If you're trying to wrap your head around getting started with business video you're in the right place.
We're going to discuss what equipment we recommend to get started, as well as, general principles for shooting through that initial video learning curve.
Video Equipment Trifecta
When I think video gear, I've found that most pieces of equipment fit into one of three categories:
These also happen to be the three major production areas involved in producing a great business video. We'll dive into each, but if you're looking for a quick summary here's what my non-equipment-related suggestions are:
- Camera - You already own an incredible video camera (hint: it's in your pocket).
- Sound - Spend as much on sound equipment as you do on a camera and lighting. Is it sexy? No! Does it matter? Yes!
- Lighting -Purchase the tools that will help you to learn how to control light, not the ones that will leave you more confused.
Alright, you ready? Let's do this.
Let's just get something out of the way: We shoot IMPACT's videos on a Panasonic GH5. I, personally, own a Canon 5d Mark III, which was the camera we used in the video above, and our favorite lens is a 24-70mm equivalent lens.
Now that I've shared that, can I tell you why I don't think it should matter for those who are getting started? Video is first and foremost about telling a story. It's about content.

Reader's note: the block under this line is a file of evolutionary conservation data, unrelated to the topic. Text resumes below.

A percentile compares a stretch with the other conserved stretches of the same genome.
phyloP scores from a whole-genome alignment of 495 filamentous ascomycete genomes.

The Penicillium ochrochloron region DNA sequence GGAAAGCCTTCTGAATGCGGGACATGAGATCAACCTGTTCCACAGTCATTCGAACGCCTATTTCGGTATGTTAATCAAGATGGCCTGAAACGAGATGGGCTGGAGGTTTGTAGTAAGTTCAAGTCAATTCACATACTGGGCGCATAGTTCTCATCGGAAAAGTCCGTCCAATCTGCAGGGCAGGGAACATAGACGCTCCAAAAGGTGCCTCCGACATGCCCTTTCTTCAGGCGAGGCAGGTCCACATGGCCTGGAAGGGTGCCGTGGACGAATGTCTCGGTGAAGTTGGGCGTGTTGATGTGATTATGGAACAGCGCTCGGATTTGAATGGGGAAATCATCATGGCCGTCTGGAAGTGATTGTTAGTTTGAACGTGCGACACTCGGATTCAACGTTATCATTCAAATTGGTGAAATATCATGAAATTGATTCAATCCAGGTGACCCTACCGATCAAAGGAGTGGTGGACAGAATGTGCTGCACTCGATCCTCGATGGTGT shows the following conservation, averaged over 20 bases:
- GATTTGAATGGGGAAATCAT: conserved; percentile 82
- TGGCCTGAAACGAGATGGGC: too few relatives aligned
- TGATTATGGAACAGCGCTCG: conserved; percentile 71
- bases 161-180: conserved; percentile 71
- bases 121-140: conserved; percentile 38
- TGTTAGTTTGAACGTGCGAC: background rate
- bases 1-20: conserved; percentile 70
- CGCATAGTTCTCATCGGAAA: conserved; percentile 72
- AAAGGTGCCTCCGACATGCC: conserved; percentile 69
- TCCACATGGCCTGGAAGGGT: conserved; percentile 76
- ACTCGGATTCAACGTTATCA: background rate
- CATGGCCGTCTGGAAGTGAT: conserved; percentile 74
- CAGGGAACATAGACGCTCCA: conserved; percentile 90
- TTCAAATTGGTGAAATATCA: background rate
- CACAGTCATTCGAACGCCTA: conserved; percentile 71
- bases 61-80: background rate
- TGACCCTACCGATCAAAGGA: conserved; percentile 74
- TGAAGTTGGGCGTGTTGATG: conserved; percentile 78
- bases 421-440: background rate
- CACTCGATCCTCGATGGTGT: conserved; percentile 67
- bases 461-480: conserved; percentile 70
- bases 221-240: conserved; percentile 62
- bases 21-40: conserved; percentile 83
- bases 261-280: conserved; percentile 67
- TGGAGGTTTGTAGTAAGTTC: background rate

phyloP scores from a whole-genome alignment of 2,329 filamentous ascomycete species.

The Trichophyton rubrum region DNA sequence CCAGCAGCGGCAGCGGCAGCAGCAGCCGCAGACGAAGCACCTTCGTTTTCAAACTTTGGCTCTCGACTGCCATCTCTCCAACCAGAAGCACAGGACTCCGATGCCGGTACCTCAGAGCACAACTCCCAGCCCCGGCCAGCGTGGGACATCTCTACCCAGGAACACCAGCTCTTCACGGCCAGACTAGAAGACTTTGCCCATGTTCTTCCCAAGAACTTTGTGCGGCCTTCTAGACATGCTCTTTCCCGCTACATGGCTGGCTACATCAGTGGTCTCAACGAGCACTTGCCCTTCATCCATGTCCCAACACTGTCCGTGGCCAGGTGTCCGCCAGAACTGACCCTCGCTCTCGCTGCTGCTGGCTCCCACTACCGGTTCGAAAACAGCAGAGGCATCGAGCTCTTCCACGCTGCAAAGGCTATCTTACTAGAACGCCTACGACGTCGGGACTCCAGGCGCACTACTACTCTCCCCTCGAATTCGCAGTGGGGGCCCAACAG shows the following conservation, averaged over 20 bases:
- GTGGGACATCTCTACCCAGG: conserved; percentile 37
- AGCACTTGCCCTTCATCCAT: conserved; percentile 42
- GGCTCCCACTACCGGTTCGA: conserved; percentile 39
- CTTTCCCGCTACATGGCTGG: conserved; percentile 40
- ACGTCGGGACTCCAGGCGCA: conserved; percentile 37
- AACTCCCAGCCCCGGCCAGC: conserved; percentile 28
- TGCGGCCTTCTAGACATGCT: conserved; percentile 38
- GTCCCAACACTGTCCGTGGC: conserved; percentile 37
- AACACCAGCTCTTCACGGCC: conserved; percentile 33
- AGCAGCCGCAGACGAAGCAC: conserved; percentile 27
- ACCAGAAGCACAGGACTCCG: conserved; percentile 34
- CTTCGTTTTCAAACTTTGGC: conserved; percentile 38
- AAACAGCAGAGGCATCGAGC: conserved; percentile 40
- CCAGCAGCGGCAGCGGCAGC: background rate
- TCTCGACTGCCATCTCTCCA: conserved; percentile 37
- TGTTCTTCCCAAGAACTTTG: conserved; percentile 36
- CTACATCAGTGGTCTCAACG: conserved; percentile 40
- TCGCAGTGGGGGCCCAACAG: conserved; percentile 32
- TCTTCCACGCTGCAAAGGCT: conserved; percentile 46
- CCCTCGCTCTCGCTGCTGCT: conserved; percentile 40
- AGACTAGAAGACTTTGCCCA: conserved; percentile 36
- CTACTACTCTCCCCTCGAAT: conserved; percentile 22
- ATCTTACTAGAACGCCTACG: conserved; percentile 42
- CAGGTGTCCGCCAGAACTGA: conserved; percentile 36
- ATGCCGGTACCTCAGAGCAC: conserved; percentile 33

More often than not, the conversation around cameras gets in the way of that. Buying an incredible video camera won't make good compelling content any more than buying a hockey stick will make you Wayne Gretzky.
So, if you're just getting started with making video, don't fall into the trap of thinking you need a fancy camera. If you're still getting your bearings with content, lighting, sound, and editing then the last thing you want to worry about is make sure you're perfectly in focus.
Instead, start by using your cellphone. Trust me when I say it's a very capable tool and with a few small purchases (that we'll discuss below) it becomes an indispensable part of even an experienced video producer's tool kit.
As an added bonus, once you've mastered the basics and you're ready to make your first camera purchase, all of your phone recording gear makes an awesome platform for the rest of your team to create great content (remember, they probably don't know what all the buttons on that video camera do either).
Already, let's talk gear:
Phoneography (yes, that's a real term)
First, to capture better images with your cellphone, we need a bit more physical control of it. That means putting the phone in a rig that can be mounted to a tripod or held stably with two hands. Here's a photo example of the Beastgrip Pro: